Have you ever been the incumbent on a large ‘must win’ contract, and lost it during a competitive tender process?
We often have clients come to us because they have lost a key, long term contract, and they are devastated, and keen to make sure they don’t lose another one. Oftentimes they are shocked that they weren’t re-awarded the contract they’ve held for years, stating ‘the client loved us’, ‘we don’t know what we did wrong’, or ‘we’ve been there for years’.
Recently we were approached by a supplier to a large restaurant chain in the UK, who had been required to tender on an existing contract that amounted to approximately 40% of their revenue. It would have a significant impact on their business if they lost this contract. Our client had a strong relationship with their customer and had held the account for almost ten years, expanding the scope as they went and growing the respective relationships together.
Unfortunately, a change to the senior leadership team had resulted in a procurement consultancy being engaged to help the company find reductions to their overall operating costs as they looked to expand nationally.
As I explained to our client, the competitive tendering landscape has changed significantly over recent years. Procurement processes are getting more robust, more intelligent, and much more structured. And whilst their account contacts may have been incredibly happy with the working relationship, key performance measures and all supplier outputs, sometimes the procurement process marches on anyway.
When you’re responding to a request for tender, there are a few key things to keep in mind. It is no longer entirely about who you know, or what relationships you’ve established. Of course, these things still play a part, but not to the same degree they perhaps once did. The advice we give to Pitch This clients is that it is now a combination of relationships and process that come into play for a successful contract retention.
Incumbent bidders should be mindful of the following three audience types:
- Assessor – increasingly, companies are engaging formal procurement personnel to run their tender processes. This individual or team may consist of internal resources, or an external consultancy, and their focus is on process. They will often have a set of pre-agreed weighted criteria that they are looking for when reviewing the tender responses. This stage is often used as a first sift to shortlist respondents, before moving tenders through to a more operational focused review.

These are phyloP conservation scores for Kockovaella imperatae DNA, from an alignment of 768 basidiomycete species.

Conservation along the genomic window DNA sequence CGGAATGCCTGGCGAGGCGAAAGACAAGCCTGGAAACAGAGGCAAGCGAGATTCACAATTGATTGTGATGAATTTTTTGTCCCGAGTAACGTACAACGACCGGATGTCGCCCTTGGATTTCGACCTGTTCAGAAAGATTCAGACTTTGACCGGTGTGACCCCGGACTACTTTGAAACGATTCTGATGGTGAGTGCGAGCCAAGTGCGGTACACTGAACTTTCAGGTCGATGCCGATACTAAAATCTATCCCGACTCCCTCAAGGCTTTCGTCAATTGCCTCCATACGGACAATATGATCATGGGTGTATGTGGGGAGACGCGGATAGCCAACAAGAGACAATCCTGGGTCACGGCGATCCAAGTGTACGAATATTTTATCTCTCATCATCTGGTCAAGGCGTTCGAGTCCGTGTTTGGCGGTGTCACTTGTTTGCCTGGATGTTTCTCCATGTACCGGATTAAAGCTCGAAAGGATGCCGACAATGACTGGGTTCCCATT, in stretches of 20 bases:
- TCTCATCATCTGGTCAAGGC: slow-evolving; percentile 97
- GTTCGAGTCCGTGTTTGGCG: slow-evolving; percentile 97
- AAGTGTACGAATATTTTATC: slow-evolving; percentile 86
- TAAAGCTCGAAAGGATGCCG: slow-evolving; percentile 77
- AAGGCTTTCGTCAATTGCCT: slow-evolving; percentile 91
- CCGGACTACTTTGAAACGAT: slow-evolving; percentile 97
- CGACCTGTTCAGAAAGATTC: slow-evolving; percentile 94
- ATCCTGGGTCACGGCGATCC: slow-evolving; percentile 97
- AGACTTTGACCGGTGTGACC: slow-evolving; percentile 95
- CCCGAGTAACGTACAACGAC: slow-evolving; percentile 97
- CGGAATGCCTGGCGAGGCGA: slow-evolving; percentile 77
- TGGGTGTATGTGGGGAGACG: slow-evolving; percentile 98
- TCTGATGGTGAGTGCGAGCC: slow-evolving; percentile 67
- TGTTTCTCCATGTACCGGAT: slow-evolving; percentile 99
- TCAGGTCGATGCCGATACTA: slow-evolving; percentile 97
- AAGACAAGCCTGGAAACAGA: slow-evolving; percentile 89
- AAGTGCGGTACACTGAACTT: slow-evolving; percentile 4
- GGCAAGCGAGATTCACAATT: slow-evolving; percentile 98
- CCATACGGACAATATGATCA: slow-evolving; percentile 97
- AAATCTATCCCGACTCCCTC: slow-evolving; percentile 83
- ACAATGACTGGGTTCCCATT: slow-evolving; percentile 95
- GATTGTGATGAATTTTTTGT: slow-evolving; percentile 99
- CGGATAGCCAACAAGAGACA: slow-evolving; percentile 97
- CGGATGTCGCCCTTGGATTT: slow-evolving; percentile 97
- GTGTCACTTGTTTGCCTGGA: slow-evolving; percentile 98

- Account Team – the account team are your key contacts, who – along side your contract management team – run the contract from the client side. They are not always involved in the initial procurement analysis exercise, and this is a really crucial thing for incumbent bidders to understand. Just because your contact loves you, doesn’t automatically mean that you will successfully get awarded the tender if you don’t provide a high scoring bid. As the incumbent, your role is to help ensure that you back up the confidence the Account Team has in you, with a full and thorough response document that scores highly in the assessment process. Once your tender has been shortlisted, the Account Team will become more involved, often inviting presentations from remaining bidders, to ensure they can see workable solutions from bidders. At this point, prior history and working relationships will come into play and help propel your proposal across the line if you know that the client is happy, or have offered additional innovation and improvement.
- Advisor – whilst it is crucial to understand the procurement scoring and assessment process, it is also important to understand that there are still informal influences that occur during the process. This audience may consist of members of the senior management team or specialist and trusted advisors. And they will most likely never read the full tender response you’ve submitted. They may, however, have the opportunity to read the executive summary, letter of introduction, or quickly scan through the document. So it is important to make sure the layout and formatting of your bid highlights the win themes and key points, in a way that captures the attention of this audience.
Don’t lose a contract in the initially assessment phase. Make sure your tender response meets the requirements of the weighted criteria, in order to get shortlisted to the next stage.